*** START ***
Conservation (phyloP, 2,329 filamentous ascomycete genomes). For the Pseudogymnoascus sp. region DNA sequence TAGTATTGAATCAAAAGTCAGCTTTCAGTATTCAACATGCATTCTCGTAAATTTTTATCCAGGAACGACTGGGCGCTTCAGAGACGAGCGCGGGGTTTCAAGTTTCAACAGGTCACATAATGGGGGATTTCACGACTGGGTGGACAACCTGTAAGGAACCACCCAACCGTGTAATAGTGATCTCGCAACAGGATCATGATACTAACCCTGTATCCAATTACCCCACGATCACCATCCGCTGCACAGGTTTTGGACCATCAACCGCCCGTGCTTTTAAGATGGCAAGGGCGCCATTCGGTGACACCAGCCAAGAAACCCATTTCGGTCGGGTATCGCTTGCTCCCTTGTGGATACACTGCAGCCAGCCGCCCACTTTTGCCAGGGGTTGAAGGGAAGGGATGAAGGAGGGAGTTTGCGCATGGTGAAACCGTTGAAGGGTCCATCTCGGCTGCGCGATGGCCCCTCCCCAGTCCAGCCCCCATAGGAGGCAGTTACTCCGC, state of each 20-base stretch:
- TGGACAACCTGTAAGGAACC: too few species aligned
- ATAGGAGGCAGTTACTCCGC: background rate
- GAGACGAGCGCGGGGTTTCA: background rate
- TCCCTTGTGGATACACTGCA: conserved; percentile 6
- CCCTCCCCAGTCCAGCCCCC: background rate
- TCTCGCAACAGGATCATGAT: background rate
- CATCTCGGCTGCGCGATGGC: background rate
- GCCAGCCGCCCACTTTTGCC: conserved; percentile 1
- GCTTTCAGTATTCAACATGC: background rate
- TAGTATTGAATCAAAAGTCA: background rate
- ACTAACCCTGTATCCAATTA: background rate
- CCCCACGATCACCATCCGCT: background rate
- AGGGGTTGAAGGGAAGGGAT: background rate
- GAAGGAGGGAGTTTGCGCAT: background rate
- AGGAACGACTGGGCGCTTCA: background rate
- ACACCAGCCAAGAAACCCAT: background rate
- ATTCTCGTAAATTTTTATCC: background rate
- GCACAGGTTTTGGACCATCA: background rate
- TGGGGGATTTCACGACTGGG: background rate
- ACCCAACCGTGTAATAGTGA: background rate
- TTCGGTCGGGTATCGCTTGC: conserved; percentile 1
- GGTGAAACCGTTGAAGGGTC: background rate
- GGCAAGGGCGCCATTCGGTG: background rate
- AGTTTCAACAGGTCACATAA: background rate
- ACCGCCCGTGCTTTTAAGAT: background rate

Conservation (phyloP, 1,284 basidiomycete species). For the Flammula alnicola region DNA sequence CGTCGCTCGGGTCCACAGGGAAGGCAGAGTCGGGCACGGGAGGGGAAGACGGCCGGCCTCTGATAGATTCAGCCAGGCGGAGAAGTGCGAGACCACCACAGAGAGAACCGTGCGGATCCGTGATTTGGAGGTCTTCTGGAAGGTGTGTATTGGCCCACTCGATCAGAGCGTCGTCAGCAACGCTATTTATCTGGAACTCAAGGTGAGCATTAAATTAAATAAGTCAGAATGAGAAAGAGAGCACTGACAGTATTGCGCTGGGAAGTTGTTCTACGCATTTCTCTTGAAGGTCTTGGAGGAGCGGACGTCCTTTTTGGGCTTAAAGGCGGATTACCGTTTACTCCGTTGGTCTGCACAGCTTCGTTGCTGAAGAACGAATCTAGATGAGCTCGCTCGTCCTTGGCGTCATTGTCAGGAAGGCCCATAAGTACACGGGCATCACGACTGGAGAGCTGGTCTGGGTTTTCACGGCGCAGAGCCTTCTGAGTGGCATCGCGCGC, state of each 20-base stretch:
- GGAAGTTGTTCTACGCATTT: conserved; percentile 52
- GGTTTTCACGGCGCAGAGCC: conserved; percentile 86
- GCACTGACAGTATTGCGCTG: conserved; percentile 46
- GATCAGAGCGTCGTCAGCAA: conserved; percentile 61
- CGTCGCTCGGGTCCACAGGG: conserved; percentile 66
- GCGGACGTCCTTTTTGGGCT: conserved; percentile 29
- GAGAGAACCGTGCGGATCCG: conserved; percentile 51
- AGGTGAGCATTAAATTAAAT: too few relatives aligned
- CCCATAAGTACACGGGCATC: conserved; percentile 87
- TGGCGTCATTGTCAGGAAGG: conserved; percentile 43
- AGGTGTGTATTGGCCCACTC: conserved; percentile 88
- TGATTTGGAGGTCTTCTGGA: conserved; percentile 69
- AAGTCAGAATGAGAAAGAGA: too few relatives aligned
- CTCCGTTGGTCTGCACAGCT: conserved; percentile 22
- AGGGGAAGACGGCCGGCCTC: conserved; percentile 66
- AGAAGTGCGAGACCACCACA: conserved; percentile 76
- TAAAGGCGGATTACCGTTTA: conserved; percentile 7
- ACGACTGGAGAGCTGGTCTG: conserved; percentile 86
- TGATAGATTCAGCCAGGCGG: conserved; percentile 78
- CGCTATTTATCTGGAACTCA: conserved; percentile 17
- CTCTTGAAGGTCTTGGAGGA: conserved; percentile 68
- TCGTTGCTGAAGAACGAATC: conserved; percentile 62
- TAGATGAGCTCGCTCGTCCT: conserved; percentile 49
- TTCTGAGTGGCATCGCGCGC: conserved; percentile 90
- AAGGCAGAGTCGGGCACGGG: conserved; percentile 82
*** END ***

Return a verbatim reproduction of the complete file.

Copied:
Conservation (phyloP, 2,329 filamentous ascomycete genomes). For the Pseudogymnoascus sp. region DNA sequence TAGTATTGAATCAAAAGTCAGCTTTCAGTATTCAACATGCATTCTCGTAAATTTTTATCCAGGAACGACTGGGCGCTTCAGAGACGAGCGCGGGGTTTCAAGTTTCAACAGGTCACATAATGGGGGATTTCACGACTGGGTGGACAACCTGTAAGGAACCACCCAACCGTGTAATAGTGATCTCGCAACAGGATCATGATACTAACCCTGTATCCAATTACCCCACGATCACCATCCGCTGCACAGGTTTTGGACCATCAACCGCCCGTGCTTTTAAGATGGCAAGGGCGCCATTCGGTGACACCAGCCAAGAAACCCATTTCGGTCGGGTATCGCTTGCTCCCTTGTGGATACACTGCAGCCAGCCGCCCACTTTTGCCAGGGGTTGAAGGGAAGGGATGAAGGAGGGAGTTTGCGCATGGTGAAACCGTTGAAGGGTCCATCTCGGCTGCGCGATGGCCCCTCCCCAGTCCAGCCCCCATAGGAGGCAGTTACTCCGC, state of each 20-base stretch:
- TGGACAACCTGTAAGGAACC: too few species aligned
- ATAGGAGGCAGTTACTCCGC: background rate
- GAGACGAGCGCGGGGTTTCA: background rate
- TCCCTTGTGGATACACTGCA: conserved; percentile 6
- CCCTCCCCAGTCCAGCCCCC: background rate
- TCTCGCAACAGGATCATGAT: background rate
- CATCTCGGCTGCGCGATGGC: background rate
- GCCAGCCGCCCACTTTTGCC: conserved; percentile 1
- GCTTTCAGTATTCAACATGC: background rate
- TAGTATTGAATCAAAAGTCA: background rate
- ACTAACCCTGTATCCAATTA: background rate
- CCCCACGATCACCATCCGCT: background rate
- AGGGGTTGAAGGGAAGGGAT: background rate
- GAAGGAGGGAGTTTGCGCAT: background rate
- AGGAACGACTGGGCGCTTCA: background rate
- ACACCAGCCAAGAAACCCAT: background rate
- ATTCTCGTAAATTTTTATCC: background rate
- GCACAGGTTTTGGACCATCA: background rate
- TGGGGGATTTCACGACTGGG: background rate
- ACCCAACCGTGTAATAGTGA: background rate
- TTCGGTCGGGTATCGCTTGC: conserved; percentile 1
- GGTGAAACCGTTGAAGGGTC: background rate
- GGCAAGGGCGCCATTCGGTG: background rate
- AGTTTCAACAGGTCACATAA: background rate
- ACCGCCCGTGCTTTTAAGAT: background rate

Conservation (phyloP, 1,284 basidiomycete species). For the Flammula alnicola region DNA sequence CGTCGCTCGGGTCCACAGGGAAGGCAGAGTCGGGCACGGGAGGGGAAGACGGCCGGCCTCTGATAGATTCAGCCAGGCGGAGAAGTGCGAGACCACCACAGAGAGAACCGTGCGGATCCGTGATTTGGAGGTCTTCTGGAAGGTGTGTATTGGCCCACTCGATCAGAGCGTCGTCAGCAACGCTATTTATCTGGAACTCAAGGTGAGCATTAAATTAAATAAGTCAGAATGAGAAAGAGAGCACTGACAGTATTGCGCTGGGAAGTTGTTCTACGCATTTCTCTTGAAGGTCTTGGAGGAGCGGACGTCCTTTTTGGGCTTAAAGGCGGATTACCGTTTACTCCGTTGGTCTGCACAGCTTCGTTGCTGAAGAACGAATCTAGATGAGCTCGCTCGTCCTTGGCGTCATTGTCAGGAAGGCCCATAAGTACACGGGCATCACGACTGGAGAGCTGGTCTGGGTTTTCACGGCGCAGAGCCTTCTGAGTGGCATCGCGCGC, state of each 20-base stretch:
- GGAAGTTGTTCTACGCATTT: conserved; percentile 52
- GGTTTTCACGGCGCAGAGCC: conserved; percentile 86
- GCACTGACAGTATTGCGCTG: conserved; percentile 46
- GATCAGAGCGTCGTCAGCAA: conserved; percentile 61
- CGTCGCTCGGGTCCACAGGG: conserved; percentile 66
- GCGGACGTCCTTTTTGGGCT: conserved; percentile 29
- GAGAGAACCGTGCGGATCCG: conserved; percentile 51
- AGGTGAGCATTAAATTAAAT: too few relatives aligned
- CCCATAAGTACACGGGCATC: conserved; percentile 87
- TGGCGTCATTGTCAGGAAGG: conserved; percentile 43
- AGGTGTGTATTGGCCCACTC: conserved; percentile 88
- TGATTTGGAGGTCTTCTGGA: conserved; percentile 69
- AAGTCAGAATGAGAAAGAGA: too few relatives aligned
- CTCCGTTGGTCTGCACAGCT: conserved; percentile 22
- AGGGGAAGACGGCCGGCCTC: conserved; percentile 66
- AGAAGTGCGAGACCACCACA: conserved; percentile 76
- TAAAGGCGGATTACCGTTTA: conserved; percentile 7
- ACGACTGGAGAGCTGGTCTG: conserved; percentile 86
- TGATAGATTCAGCCAGGCGG: conserved; percentile 78
- CGCTATTTATCTGGAACTCA: conserved; percentile 17
- CTCTTGAAGGTCTTGGAGGA: conserved; percentile 68
- TCGTTGCTGAAGAACGAATC: conserved; percentile 62
- TAGATGAGCTCGCTCGTCCT: conserved; percentile 49
- TTCTGAGTGGCATCGCGCGC: conserved; percentile 90
- AAGGCAGAGTCGGGCACGGG: conserved; percentile 82